The quote that ‘ignorance is not a valid excuse before the law’ is the one most people can never forget.
Many times, you or someone you know has been in trouble with the law because of something he/she did or did not do.
Especially in Nigeria, where a little mistake can land you in huge trouble, is it important that you know the laws that you should never break.
Here are some of the strangest ones you will ever see:
1. Sale of matches made with white phosphorus: The sale of matches made with white phosphorus or the use of white phosphorus in manufacture of matches is a criminal offence.
White phosphorus is a material made from a common allotrope of the chemical element phosphorus that is used in smoke, tracer, illumination, and incendiary munitions.
It can cause death if inhaled as a smoke or ingested. Extensive exposure by burning and ingestion may result in death.
2. Breach of promise to marry: If you promise to marry a person and fail to keep that promise, you can be sued at a court.
However before an act of a person can amount to breach of promise to marry. There are the following prerequisites:
a) There must be evidence before the court that indeed there was a promise of statutory marriage (under the Marriage Act).
This is because the different customary laws do not provide a cause of action for breach of executor contracts such as the promise to marry.
b) There must be evidence that a party to the contract to marry failed to perform his obligations.
3. Witchcraft: Believe it or not, there is actually one of the Nigerian criminal code laws which is against witchcraft.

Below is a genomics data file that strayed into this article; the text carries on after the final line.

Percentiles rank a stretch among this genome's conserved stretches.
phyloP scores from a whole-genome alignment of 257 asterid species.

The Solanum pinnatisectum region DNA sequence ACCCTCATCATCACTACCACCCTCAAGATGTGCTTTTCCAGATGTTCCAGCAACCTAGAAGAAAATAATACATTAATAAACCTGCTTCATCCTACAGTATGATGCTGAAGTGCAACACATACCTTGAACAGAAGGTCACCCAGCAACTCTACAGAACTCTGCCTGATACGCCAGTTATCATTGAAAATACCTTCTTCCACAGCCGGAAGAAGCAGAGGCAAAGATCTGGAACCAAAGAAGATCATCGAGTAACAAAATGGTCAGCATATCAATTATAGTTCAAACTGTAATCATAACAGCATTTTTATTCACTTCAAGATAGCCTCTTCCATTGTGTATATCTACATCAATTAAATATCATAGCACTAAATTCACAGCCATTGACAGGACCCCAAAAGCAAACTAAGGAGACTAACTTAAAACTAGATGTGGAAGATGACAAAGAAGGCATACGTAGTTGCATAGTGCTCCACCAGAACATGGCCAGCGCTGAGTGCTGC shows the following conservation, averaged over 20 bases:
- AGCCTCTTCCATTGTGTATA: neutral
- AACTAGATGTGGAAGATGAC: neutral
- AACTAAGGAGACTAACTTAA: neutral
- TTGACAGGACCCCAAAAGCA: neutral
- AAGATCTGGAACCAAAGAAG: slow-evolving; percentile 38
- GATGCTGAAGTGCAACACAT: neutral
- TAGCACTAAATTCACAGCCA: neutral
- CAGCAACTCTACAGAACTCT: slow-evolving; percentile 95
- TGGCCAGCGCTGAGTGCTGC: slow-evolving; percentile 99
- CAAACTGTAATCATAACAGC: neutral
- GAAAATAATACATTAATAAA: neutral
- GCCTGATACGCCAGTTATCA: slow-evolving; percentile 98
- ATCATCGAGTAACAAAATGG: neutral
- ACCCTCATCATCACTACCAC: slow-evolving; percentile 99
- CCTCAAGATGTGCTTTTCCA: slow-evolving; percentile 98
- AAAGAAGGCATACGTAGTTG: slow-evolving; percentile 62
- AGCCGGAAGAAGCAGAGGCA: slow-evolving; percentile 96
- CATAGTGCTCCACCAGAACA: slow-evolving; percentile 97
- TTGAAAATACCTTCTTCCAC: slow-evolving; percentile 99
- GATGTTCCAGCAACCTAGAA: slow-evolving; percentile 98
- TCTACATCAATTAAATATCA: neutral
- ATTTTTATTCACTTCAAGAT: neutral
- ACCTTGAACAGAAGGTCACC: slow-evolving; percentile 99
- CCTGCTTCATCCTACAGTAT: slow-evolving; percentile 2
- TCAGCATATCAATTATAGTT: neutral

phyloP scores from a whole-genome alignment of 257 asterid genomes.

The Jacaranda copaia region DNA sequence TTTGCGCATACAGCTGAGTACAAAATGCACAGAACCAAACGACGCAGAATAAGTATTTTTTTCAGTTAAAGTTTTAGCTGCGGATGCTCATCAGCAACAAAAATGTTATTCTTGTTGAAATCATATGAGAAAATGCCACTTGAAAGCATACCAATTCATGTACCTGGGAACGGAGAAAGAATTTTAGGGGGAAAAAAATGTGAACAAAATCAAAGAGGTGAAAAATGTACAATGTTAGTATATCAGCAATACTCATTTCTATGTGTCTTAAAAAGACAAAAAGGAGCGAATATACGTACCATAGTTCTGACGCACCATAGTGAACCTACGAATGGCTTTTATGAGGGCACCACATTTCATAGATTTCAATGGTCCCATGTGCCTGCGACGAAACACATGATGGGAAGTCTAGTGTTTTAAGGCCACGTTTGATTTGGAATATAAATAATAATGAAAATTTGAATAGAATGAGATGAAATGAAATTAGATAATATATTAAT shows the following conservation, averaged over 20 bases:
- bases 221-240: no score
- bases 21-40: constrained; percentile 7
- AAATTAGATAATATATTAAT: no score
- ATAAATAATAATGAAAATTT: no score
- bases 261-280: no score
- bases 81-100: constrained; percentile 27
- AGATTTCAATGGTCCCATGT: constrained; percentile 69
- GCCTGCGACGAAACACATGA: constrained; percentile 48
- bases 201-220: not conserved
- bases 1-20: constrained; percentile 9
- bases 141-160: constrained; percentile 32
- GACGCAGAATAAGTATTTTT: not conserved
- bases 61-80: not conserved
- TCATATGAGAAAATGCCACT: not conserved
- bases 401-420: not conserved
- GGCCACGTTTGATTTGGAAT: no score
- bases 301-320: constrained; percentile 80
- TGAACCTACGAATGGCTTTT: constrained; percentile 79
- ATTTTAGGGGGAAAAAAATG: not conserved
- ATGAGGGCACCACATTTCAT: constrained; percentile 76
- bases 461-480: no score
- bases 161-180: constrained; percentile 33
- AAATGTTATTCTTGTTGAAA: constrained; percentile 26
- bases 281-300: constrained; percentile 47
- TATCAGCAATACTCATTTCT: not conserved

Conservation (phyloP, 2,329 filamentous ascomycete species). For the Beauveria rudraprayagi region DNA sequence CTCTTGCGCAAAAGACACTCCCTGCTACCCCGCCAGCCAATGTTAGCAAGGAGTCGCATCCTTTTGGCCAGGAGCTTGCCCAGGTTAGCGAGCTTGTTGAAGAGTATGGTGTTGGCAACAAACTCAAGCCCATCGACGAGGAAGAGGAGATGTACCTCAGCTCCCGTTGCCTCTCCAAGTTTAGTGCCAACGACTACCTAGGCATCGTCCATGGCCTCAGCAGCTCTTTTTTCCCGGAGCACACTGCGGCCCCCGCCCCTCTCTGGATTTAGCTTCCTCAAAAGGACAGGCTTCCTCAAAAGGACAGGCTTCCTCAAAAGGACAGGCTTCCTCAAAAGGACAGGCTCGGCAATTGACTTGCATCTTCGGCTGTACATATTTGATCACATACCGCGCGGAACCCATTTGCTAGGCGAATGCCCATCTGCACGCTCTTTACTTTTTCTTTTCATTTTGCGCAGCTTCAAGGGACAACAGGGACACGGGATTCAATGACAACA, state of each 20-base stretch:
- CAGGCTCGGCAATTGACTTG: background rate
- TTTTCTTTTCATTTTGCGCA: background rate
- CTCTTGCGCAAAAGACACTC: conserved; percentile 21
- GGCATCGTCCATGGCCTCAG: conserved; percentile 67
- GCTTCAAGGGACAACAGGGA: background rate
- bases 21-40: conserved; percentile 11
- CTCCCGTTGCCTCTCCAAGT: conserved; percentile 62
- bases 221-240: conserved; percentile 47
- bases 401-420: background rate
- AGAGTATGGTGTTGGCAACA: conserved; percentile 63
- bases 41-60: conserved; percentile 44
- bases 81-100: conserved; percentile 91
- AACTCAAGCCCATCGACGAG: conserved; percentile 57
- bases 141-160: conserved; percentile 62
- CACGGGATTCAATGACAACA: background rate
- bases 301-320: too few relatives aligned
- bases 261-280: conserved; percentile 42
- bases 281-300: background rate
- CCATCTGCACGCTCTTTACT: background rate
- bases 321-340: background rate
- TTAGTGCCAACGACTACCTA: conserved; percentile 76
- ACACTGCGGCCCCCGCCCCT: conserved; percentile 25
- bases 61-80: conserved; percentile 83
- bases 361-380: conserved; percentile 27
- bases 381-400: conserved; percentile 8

According to the law, any person who by his/her statements or actions represents himself/herself to be a witch or to have the power of witchcraft is guilty of misdemeanour and is liable to two years in prison.
4. Army green: Under the Prohibition of Use act, it is illegal to paint your private vehicle, ‘army green’. This law has been extended sometimes to include wearing camouflage coloured attire. You do not want to be caught by the military contravening any of these laws.
5. Christian wives: This might be one of the strangest laws. Under the law, a wife of a Christian marriage is not criminally responsible for an act which she is actually compelled by her husband to do in his presence.
There is however an exception, if it is an offence punishable with death, or one in which grievous harm to the person of another, or an intention to cause such harm.
6. Jactitation of marriage: In Nigeria, you can obtain a ‘jactitation of marriage’ , what this means is that you can get an injunction against someone from claiming to be your spouse.
Under the Matrimonial Causes act, if the person ignores the injunction, he/she can be arrested and prosecuted.
7. Reward for stolen property: Now, this is especially tricky. If someone steals your property, it is criminal to advertise a reward for the return of the stolen or lost property with a statement that no questions will be asked, or that the person producing such property will not be arrested or punished.
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